SC Urges Govt. to File Status Report on Ganga Rejuvenation
Almost two years after the Supreme Court voiced scepticism about the government’s promise to clean up the Ganga river, the apex court sought a fresh status report on what it was doing to revive the holy river.
Cleaning work of the Ganga during the 2016 Ardh Kumbh Mela in Haridwar.
The report was sought on a 32-year-old pending public interest litigation petition filed by environmental lawyer, M.C. Mehta.
In 2014, the Supreme Court voiced its scepticism about the various efforts over the decades to return the Ganga to its pristine self, once even saying that it “does not expect Ganga to be cleaned up even after 200 years.”
In a hearing on Mr. Mehta’s PIL filed in 1985, a Bench led by Chief Justice of India J.S. Khehar directed the government to file a report on the construction and functioning of sewage treatment plants alongside the river, which runs through five States. The court wants the report by Tuesday next.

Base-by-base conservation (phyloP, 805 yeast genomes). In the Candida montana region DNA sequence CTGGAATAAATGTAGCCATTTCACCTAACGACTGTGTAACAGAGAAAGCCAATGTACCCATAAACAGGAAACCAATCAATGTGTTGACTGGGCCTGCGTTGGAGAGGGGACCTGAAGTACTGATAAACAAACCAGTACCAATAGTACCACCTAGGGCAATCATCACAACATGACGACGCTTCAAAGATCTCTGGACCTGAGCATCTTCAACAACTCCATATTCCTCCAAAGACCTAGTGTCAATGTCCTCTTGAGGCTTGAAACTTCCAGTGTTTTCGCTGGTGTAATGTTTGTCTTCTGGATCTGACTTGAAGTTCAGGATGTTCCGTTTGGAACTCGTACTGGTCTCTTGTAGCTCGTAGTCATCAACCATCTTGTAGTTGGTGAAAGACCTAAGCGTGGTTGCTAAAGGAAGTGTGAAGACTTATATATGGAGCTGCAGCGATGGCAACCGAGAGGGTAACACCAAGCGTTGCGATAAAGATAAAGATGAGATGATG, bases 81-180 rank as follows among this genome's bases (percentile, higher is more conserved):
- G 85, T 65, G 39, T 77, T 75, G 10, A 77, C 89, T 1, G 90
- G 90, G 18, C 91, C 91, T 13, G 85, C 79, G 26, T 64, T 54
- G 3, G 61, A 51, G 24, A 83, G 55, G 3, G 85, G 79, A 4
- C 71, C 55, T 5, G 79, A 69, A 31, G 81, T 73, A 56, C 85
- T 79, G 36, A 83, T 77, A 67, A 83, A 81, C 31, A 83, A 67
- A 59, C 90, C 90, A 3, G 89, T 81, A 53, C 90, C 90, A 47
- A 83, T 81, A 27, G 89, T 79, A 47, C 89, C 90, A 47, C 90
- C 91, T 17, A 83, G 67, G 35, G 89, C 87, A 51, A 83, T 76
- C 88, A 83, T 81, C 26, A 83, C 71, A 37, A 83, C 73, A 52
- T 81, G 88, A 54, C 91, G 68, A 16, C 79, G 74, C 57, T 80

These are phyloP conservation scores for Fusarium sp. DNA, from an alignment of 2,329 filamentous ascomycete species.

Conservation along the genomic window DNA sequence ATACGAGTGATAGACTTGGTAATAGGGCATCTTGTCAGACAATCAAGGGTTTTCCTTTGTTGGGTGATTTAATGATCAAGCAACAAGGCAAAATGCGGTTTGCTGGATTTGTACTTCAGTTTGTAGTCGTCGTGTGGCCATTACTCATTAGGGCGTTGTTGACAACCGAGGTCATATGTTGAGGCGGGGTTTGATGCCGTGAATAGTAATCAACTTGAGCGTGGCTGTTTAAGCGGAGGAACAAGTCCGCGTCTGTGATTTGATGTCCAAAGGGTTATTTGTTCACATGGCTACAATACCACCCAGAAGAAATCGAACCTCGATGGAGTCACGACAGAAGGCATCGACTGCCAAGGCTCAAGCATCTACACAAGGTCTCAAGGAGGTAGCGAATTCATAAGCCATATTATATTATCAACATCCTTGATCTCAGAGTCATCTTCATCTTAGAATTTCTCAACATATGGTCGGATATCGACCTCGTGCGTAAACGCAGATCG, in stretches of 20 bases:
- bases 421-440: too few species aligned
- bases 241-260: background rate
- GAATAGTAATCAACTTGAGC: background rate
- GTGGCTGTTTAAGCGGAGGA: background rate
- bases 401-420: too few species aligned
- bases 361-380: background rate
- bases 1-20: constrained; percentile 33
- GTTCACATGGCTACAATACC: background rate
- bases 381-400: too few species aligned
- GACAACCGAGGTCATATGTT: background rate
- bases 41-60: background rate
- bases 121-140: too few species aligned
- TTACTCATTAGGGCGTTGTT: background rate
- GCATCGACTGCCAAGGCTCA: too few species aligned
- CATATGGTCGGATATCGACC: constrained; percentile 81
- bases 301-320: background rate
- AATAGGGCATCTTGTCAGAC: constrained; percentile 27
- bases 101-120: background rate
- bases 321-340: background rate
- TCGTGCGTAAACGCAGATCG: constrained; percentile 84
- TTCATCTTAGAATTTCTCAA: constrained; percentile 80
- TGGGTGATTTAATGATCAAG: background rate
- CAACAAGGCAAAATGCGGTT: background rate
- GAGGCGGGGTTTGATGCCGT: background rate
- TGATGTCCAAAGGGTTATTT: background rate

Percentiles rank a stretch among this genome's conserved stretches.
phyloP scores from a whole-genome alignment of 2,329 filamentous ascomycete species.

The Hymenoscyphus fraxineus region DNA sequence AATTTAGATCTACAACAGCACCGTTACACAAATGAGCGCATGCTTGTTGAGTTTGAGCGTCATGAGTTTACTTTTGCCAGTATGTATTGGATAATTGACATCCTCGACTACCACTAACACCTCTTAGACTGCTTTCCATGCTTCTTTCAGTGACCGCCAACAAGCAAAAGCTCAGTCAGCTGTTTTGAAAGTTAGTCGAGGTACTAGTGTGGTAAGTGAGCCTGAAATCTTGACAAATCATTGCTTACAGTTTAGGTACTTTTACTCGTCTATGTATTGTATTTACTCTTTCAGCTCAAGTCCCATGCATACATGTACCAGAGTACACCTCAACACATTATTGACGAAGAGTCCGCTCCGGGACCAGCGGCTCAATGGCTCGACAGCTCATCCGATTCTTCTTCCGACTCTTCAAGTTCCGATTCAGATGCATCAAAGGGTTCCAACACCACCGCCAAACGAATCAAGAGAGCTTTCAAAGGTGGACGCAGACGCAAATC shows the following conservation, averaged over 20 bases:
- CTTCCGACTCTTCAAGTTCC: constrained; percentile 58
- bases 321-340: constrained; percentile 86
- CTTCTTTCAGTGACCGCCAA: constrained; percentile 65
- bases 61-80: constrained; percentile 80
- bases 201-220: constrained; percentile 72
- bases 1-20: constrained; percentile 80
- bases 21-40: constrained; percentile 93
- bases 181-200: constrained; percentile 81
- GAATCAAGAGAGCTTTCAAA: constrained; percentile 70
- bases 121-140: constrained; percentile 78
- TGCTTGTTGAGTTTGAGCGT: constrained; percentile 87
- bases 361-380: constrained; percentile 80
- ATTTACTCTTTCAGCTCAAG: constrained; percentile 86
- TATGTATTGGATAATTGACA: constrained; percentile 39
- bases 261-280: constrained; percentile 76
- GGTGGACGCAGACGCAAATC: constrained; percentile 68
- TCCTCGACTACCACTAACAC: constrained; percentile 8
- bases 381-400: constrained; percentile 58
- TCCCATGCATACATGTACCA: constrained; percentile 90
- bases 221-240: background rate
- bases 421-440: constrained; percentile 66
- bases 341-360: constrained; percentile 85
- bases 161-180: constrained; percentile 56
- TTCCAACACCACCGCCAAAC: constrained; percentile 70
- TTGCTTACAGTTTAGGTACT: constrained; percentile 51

In 2014, the Supreme Court said that its “last hope” rested on the National Green Tribunal (NGT) and referred the task of monitoring industrial units along the Ganga to the NGT.
The apex court had even empowered the tribunal to cut off water and power connections if the units are found to be polluting the river.
The apex court had observed that official apathy coupled with “failure at various levels” in both the State and the Central Pollution Control Board had led to the Ganga dying at the hands of “highly” and “grossly” polluting units, which flushed their untreated effluents into the river without any checks.
In January 2015, the government had informed the Supreme Court that a consortium of IITs was preparing a road map to rejuvenate the river.
It informed that a proposal is on track to have a total of 80 sewage treatment plants (STPs) which would process, in a day, 368 million litres of water flowing into the river in the five river basin States.
In March 2015, the government submitted a detailed report prepared by the IITs for the revival of the river to its former “wholesome” self.
The Ganga River Basin Management Plan (GRBMP) 2015 drafted by the IIT consortium had pointed to several problems, from rapid urbanisation to over-grazing, which has led to the slow destruction of the river.
Source: The Hindu